San Francisco Dentist Latest To Sue Yelp For 'Shakedown Scheme'

Ppl love us on yelp.jpg
Correction: People love to sue us on yelp.
A San Francisco dentist has joined the parade of litigants targeting Yelp, filing suit in San Francisco court for extortion in a "shakedown scheme" and conspiracy to injure her business and reputation.

Dr. Gelareh Rahbar, a dentist with a practice on Kearny Street whom one Yelper referred to as a torturer, filed a suit in San Francisco Superior Court on April 29. The suit states that the web review site extorted her for "protection" from bad reviews, and then denied her the protection when she sued two Yelpers for "defamatory" reviews. She is suing Yelp for compensatory and punitive damages.

It's the latest in a batch of similar lawsuits against the San Francisco-based site SF Weekly wrote about in a 2009 cover story. The complaints apparently spurred Yelp to change its policies last month: The site no longer allows businesses to pay to prominently display a "sponsored review" on their Yelp pages, and now allows users to see the reviews filtered by the mysterious algorithm that Yelp founders say censors untrustworthy reviews.
  The most current suit states that Rahbar was contacted by Yelp in 2007 to pay $250 in order to display a favorite review as a "sponsored review" and stop other dentists from advertising on her page -- both practices that Yelp has been candid about in the past.

But Rahbar alleges that two "false and defamatory reviews" were subsequently  posted and Yelp once again contacted her and "demanded more money or the negative and false reviews would become prominent and hurt her business."

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Yelp is feeling the wrath of dentist scorned...
The suit further alleges that the customer service representative would only talk by phone, not by e-mail, and told the dentist that "by paying more each month Yelp would push down or even remove the negative reviews."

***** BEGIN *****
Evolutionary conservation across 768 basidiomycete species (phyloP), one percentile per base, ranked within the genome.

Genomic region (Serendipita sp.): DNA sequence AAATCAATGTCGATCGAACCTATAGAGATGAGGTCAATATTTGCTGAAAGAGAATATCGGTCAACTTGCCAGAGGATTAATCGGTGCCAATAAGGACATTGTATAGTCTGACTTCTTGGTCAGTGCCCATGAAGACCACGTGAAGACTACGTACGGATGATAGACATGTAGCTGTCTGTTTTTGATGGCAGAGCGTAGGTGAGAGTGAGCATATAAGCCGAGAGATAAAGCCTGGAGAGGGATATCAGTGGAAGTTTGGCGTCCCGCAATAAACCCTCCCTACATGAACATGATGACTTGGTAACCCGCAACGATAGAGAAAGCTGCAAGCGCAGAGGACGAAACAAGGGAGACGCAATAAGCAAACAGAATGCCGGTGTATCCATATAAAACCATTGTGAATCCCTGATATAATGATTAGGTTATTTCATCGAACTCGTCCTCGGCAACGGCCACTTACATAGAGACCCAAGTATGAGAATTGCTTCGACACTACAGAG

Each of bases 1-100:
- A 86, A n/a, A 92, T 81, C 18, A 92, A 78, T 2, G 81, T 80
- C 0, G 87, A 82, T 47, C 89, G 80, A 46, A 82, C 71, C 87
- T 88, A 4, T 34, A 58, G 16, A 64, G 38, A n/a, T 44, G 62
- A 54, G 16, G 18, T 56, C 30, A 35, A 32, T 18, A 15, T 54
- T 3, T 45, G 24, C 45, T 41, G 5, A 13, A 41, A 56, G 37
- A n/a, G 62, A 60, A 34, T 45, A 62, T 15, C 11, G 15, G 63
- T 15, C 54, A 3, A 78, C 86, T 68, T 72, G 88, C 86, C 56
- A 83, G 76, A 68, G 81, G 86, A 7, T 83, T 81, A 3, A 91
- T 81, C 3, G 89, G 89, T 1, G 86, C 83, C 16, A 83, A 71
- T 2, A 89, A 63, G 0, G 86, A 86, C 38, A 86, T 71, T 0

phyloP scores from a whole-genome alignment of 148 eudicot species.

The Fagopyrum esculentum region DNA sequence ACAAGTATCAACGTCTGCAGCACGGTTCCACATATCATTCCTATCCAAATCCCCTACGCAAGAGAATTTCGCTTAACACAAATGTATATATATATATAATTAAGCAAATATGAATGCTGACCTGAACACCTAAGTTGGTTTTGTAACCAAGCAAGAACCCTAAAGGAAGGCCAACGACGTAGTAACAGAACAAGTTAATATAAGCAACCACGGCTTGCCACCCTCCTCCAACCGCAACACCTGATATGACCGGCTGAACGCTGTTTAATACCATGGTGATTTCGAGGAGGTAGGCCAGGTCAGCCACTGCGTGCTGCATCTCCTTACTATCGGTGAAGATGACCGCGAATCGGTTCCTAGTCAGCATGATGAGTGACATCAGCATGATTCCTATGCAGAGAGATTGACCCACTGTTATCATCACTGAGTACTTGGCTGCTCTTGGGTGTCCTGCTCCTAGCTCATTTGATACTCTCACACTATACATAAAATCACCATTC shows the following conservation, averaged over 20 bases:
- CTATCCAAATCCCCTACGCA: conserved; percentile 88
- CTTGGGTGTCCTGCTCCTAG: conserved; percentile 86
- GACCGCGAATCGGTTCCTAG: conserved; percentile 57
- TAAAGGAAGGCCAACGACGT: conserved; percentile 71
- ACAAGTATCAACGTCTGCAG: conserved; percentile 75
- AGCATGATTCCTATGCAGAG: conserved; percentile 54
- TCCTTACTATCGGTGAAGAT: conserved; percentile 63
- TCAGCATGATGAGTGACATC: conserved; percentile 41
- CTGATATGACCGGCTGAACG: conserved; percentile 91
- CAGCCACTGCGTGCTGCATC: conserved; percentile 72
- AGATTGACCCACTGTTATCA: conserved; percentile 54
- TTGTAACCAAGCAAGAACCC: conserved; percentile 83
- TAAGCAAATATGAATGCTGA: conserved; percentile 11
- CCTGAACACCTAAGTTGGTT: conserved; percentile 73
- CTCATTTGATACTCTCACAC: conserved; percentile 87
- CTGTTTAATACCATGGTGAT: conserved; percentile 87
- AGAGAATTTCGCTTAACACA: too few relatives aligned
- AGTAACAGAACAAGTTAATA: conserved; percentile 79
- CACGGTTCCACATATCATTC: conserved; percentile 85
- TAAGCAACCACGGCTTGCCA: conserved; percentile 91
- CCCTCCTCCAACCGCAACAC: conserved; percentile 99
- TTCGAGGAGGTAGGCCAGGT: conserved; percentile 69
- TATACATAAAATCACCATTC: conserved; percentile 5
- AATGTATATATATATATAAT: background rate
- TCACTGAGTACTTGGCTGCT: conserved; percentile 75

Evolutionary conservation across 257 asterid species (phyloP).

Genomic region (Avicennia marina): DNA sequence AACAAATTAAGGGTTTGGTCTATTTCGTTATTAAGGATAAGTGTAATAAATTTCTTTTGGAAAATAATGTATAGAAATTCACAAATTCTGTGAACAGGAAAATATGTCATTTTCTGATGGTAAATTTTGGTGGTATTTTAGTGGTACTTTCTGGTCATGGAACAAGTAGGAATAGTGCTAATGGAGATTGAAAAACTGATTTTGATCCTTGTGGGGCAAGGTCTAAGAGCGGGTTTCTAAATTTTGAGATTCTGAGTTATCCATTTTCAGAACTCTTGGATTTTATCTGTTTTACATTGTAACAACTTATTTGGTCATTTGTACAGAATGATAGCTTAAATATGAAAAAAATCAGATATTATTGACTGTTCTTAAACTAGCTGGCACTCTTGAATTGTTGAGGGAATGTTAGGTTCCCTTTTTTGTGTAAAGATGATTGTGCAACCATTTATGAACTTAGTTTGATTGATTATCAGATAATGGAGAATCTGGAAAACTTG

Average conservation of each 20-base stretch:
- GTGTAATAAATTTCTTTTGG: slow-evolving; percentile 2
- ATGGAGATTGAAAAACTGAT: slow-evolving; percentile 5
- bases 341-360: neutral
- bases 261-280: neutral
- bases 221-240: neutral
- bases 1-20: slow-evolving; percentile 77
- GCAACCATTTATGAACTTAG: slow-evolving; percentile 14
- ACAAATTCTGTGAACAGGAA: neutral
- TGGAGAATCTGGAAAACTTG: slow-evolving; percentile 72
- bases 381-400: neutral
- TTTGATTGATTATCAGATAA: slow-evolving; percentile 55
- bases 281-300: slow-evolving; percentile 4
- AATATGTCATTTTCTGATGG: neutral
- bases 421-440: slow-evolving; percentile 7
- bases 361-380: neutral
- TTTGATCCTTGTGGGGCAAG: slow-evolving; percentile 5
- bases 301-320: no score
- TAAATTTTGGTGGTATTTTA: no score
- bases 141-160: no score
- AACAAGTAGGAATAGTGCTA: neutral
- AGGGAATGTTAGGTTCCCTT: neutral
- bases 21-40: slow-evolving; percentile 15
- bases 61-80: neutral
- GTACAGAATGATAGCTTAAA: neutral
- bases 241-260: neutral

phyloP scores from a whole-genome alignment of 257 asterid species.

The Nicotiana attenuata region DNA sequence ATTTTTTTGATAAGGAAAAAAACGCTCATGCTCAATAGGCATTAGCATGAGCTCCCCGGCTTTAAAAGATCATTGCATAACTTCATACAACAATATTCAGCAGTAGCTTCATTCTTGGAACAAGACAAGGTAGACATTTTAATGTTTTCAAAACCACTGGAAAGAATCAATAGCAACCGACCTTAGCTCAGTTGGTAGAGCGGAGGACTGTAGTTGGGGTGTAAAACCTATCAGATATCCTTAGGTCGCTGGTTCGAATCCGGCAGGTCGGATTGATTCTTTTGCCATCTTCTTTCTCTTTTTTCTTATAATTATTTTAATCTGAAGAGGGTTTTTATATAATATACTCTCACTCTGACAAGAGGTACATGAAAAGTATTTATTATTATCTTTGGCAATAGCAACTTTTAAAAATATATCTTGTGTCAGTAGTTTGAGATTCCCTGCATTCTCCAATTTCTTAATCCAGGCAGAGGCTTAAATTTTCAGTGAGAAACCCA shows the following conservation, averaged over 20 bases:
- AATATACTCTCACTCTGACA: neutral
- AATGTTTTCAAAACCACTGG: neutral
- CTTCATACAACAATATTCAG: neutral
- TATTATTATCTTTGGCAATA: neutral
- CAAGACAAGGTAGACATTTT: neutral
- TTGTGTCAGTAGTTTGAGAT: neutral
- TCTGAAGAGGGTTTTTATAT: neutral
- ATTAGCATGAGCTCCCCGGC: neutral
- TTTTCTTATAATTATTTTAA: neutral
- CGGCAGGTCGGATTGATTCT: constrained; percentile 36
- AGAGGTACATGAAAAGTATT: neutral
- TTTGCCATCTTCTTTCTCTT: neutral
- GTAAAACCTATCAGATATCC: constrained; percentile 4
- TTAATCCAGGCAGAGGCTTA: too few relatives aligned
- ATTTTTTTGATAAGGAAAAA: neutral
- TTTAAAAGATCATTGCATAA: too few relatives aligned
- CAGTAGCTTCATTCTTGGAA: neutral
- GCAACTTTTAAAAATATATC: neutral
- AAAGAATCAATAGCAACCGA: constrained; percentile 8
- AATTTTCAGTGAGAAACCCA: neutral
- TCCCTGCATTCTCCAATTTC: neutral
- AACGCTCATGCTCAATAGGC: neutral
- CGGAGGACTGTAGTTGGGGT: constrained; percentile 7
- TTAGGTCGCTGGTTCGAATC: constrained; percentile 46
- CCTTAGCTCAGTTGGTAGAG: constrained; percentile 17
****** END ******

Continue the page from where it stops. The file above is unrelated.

Rahbar claims that her monthly revenue dropped from $120,000 to $52,000 after negative reviews on Yelp claimed "she had committed dental malpractice, falsely claimed that she regularly performed unnecessary procedures merely to obtain more money from a patient and falsely claimed that her service had 'deteriorated and she cared more about squeezing...the most out of your insurance than you as a patient.'" Rahbar defaulted on the loan that was financing her practice.

Rahbar agreed to start paying Yelp $550 a month: "Within days, the attacks stopped ... the negative reviews were removed" and her business went back to normal, the suit states. At the same time, Rahbar filed lawsuits against two Yelpers who'd left the "defamatory" posts -- which, she says, triggered Yelp reps e-mailing her that she would no longer be permitted to advertise on the site: "It's Yelp's belief that it is not in our best interest to promote a business that is actively suing members of the Yelp community." 

The suit is written with language that makes Yelp sound more like the neighborhood mafiosi than a website: "Yelp is not only providing 'protection' for small businesses attacked on its website for a significant monthly fee, but it is protecting the source and authorship of the false and defamatory attack posts and comments by pulling its protection of the business when the truth is pursued."

Still, Rahbar seems to be doing okay without paying the site. As of Thursday, her Yelp page showed her batting four out of five stars.  


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